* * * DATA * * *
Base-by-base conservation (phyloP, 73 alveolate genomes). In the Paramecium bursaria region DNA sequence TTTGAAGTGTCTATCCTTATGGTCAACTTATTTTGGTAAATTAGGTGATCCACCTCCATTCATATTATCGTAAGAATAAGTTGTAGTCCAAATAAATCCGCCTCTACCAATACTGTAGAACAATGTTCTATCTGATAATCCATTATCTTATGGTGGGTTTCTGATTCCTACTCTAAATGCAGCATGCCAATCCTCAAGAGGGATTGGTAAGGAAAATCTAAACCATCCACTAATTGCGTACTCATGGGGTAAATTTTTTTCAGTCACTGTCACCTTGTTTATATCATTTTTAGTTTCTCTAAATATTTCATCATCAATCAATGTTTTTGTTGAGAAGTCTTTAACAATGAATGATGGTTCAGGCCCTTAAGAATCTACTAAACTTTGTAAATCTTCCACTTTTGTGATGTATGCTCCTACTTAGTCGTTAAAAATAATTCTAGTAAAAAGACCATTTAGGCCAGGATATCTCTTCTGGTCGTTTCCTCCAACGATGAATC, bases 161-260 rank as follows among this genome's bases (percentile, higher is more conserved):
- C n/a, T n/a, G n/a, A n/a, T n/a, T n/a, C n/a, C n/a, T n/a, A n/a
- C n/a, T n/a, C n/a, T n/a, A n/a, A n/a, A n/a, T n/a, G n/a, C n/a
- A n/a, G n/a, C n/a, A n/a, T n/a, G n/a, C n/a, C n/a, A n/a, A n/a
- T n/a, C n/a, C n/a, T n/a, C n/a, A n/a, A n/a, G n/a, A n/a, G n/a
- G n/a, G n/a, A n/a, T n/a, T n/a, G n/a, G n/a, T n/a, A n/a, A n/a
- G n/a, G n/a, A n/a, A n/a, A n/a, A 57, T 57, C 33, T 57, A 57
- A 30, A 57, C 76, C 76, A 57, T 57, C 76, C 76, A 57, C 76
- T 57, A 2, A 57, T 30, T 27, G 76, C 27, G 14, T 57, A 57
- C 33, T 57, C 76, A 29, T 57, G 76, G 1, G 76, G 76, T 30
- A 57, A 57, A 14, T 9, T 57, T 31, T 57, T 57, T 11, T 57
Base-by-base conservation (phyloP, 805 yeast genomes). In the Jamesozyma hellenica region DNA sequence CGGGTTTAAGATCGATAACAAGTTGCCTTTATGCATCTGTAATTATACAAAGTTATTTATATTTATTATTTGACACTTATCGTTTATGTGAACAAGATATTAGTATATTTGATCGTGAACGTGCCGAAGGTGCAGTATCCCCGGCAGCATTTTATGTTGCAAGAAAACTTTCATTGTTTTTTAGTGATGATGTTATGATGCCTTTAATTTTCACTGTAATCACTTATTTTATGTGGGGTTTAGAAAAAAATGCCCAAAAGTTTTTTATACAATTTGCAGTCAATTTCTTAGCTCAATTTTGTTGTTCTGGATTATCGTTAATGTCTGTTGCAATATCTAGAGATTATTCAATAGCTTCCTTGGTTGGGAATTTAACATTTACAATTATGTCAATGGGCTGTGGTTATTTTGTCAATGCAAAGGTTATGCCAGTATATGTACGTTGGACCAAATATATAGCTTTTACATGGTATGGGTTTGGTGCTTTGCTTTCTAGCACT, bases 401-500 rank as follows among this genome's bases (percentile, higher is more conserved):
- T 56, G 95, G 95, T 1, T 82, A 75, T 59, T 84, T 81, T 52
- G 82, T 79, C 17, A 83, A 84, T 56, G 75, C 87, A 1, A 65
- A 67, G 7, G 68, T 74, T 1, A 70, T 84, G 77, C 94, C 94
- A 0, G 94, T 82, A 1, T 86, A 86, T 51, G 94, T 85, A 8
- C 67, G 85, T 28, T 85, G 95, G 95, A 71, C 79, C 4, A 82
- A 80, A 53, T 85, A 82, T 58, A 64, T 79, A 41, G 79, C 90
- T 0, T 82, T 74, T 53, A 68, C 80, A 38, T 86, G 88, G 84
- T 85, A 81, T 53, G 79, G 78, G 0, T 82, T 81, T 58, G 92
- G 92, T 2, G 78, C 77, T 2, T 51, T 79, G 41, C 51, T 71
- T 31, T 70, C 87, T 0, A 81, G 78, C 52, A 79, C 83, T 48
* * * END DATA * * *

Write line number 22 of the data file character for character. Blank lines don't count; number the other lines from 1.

- T 31, T 70, C 87, T 0, A 81, G 78, C 52, A 79, C 83, T 48